Dave Twentyman: There’s something in the Ayr

Braveheart

Braveheart

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I WAS in Scotland last weekend which was a slight contrast from Egypt.

The weather’s not as good and you won’t see any tropical fish in the sea although you might see the odd shopping trolley.

I was gigging in Glasgow on the weekend so my missus thought it would be a cracking idea to have a few days break on a caravan holiday in Ayr.

To be fair it was quite nice although it seemed like every single bloke was wearing either a Rangers or Celtic shirt.

Sometimes they were even topless but I can only assume that that was because their footy top was in the wash.

Glasgow was a good 40 minutes drive away so these lot had proper pushed the boat out for their summer holiday.

It was a four hour drive for me so I’d made the most effort. I do tons of driving with my job and I like to make myself as comfortable as possible.

Often on long journeys I’ll undo my belt and unzip my trousers for optimum comfort ... so if I crash and the police find me like that, please please remember reading this.

Friday night’s gig was really bad. It’s not easy gigging in Glasgow as obviously being English means you have to work extra hard to win them over.

The act before me was a proud Scot. He was going on and on about how great the Scots were and what they’ve done for the world.

He was one step short of putting blue face paint on and singing the flower of Scotland. The Scots are very patriotic.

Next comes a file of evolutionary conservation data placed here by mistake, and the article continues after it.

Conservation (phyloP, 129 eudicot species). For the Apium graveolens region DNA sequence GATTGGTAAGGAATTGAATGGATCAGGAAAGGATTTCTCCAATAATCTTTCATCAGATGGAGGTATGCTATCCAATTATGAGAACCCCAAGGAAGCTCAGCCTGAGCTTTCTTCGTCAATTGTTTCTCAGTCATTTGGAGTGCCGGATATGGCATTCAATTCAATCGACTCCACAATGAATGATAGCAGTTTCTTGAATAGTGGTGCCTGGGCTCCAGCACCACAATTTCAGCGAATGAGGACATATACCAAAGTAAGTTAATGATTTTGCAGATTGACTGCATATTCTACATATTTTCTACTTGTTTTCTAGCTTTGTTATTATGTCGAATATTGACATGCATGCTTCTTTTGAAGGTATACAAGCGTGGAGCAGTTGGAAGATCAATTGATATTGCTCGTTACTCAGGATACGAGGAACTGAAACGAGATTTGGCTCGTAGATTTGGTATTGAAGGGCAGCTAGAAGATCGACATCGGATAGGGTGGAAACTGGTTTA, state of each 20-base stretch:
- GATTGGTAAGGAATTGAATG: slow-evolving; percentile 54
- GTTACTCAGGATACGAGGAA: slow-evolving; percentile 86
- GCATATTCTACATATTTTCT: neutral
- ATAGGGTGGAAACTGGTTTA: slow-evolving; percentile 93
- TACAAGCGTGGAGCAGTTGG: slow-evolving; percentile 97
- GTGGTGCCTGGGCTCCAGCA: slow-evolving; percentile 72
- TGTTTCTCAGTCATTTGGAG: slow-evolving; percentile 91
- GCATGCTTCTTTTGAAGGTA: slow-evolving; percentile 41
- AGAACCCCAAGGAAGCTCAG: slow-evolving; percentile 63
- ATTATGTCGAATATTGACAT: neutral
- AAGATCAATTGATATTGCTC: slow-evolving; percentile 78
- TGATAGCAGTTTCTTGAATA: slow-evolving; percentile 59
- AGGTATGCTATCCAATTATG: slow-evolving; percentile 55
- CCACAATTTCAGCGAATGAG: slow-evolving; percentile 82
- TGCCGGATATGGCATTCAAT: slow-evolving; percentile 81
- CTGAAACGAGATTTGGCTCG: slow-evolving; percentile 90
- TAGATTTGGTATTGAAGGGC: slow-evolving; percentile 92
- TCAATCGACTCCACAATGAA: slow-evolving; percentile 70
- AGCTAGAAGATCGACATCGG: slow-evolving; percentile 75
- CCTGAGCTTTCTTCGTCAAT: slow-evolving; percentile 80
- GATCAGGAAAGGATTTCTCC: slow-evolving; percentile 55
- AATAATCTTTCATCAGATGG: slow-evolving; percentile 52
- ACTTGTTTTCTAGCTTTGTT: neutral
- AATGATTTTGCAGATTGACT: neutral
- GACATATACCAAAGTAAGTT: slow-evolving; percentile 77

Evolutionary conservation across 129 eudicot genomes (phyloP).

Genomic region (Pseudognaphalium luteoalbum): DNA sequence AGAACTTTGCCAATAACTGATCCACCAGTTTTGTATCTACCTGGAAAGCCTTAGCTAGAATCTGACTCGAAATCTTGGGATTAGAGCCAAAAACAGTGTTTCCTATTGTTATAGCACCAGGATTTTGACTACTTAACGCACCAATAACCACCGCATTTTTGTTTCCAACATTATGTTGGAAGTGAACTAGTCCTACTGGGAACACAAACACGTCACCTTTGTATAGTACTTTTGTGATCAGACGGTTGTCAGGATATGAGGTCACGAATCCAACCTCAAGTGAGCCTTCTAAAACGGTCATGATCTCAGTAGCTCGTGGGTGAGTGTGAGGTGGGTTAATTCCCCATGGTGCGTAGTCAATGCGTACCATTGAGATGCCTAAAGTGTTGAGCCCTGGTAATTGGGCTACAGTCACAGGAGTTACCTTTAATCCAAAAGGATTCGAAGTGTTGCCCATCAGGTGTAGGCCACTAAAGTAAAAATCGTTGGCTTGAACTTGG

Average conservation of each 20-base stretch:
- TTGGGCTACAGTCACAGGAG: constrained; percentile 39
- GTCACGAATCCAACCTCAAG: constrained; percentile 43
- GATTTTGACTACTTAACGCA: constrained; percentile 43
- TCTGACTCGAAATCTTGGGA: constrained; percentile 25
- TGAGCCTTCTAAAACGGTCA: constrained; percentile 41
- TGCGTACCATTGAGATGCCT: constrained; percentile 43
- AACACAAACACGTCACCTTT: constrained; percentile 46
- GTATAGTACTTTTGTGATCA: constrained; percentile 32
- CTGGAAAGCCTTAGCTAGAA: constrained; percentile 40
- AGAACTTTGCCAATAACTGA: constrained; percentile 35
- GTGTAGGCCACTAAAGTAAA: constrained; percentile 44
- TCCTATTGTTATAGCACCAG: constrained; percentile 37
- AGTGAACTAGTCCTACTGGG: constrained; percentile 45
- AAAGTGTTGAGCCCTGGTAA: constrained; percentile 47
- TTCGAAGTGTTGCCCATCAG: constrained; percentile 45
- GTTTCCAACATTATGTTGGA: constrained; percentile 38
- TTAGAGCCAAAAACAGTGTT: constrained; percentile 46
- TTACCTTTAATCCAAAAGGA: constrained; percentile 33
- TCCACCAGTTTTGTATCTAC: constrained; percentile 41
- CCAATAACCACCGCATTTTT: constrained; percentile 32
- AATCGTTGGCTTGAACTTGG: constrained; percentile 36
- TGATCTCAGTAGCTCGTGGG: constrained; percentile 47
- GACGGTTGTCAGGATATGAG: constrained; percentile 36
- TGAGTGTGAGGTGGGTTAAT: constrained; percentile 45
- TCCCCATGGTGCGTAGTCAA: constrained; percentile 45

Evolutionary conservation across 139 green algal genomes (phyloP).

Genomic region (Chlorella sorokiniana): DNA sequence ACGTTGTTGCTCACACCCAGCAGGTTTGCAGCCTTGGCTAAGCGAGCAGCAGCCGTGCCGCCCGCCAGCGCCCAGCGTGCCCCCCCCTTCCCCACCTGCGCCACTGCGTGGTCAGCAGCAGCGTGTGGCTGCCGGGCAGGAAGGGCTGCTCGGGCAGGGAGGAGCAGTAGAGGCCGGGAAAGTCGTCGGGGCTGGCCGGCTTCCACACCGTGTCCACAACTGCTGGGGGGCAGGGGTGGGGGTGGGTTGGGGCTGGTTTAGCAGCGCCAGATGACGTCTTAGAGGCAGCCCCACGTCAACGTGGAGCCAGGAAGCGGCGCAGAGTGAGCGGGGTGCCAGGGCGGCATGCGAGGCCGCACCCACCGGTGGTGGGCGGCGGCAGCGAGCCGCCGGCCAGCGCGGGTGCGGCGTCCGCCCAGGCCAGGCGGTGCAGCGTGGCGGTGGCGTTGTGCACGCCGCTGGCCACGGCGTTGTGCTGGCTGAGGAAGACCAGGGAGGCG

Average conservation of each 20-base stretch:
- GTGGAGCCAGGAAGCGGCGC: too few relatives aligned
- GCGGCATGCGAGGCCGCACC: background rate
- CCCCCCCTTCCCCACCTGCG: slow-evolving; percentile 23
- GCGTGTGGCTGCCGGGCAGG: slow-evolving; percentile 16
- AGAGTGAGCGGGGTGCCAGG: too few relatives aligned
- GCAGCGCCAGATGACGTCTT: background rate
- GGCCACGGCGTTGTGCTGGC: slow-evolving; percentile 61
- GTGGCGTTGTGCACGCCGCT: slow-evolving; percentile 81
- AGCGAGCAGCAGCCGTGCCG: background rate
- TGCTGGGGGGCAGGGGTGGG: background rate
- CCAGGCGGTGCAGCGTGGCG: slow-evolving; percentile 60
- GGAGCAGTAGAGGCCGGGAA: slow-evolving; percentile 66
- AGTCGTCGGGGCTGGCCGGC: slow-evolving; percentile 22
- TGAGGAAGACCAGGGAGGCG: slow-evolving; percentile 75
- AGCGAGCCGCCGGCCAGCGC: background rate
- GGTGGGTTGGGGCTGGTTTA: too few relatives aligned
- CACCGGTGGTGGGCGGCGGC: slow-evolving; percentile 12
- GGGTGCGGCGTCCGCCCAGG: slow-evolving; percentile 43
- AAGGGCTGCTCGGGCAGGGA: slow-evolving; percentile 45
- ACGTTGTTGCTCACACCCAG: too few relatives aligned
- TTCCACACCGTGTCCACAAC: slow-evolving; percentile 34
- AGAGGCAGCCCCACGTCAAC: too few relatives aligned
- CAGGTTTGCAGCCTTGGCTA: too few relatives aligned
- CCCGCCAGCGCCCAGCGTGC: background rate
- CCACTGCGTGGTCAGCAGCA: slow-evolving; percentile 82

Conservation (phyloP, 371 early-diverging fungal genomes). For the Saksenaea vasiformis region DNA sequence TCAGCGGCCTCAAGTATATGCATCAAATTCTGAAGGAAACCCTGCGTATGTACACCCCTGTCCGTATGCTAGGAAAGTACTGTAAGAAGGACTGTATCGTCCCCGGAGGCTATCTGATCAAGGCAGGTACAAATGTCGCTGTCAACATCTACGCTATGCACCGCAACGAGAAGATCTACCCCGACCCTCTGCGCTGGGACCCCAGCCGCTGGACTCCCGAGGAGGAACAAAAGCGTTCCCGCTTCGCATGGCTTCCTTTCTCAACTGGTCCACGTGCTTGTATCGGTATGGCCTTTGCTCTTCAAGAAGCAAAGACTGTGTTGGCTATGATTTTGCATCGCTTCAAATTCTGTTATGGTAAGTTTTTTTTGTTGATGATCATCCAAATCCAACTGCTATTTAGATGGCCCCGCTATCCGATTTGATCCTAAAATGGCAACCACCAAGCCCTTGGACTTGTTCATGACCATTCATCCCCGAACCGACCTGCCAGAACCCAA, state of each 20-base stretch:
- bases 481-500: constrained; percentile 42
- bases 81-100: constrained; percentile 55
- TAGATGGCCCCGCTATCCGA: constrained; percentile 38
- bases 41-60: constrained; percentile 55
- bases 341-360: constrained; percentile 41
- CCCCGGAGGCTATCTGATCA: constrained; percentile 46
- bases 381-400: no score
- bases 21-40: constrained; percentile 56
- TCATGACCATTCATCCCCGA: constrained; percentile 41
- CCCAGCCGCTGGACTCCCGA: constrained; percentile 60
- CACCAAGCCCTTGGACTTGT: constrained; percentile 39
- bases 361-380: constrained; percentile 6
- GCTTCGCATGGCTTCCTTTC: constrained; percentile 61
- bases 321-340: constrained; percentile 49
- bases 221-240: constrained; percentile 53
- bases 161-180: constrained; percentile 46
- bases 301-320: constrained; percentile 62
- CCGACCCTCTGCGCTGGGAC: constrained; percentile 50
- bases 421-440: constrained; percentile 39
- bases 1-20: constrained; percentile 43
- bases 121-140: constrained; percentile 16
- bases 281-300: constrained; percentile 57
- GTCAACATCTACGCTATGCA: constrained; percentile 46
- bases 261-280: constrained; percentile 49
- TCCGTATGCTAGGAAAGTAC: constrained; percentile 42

I think it takes a big event like a World Cup to make us feel like that. Actually it reminds me of the old joke: What do you call a Scot in the World Cup Quarter Finals ... the referee.

I sensed that as soon as I spoke they were not having me at any stretch. I died on my backside.

It’s difficult to describe how it feels when this happens. I used to feel myself getting hot and sweaty, tripping over my words, constantly looking at my watch as every second feels like a minute.

If it happens these days I just shrug my shoulders and laugh it off. The predictable heckle of “freedom” came, even when I replied that shouting out George Michael songs wasn’t helping it barely raised a titter. The Saturday night was the total opposite, I had a stormer. Again, like the night before it was like following a mixture of William Wallace, Robert The Bruce and The Proclaimers but I wasn’t going through that again.

As far as I know I have no Scottish ancestry to cling too so I told them although I’m not Scottish but Margaret my next door neighbour is and she’s lovely.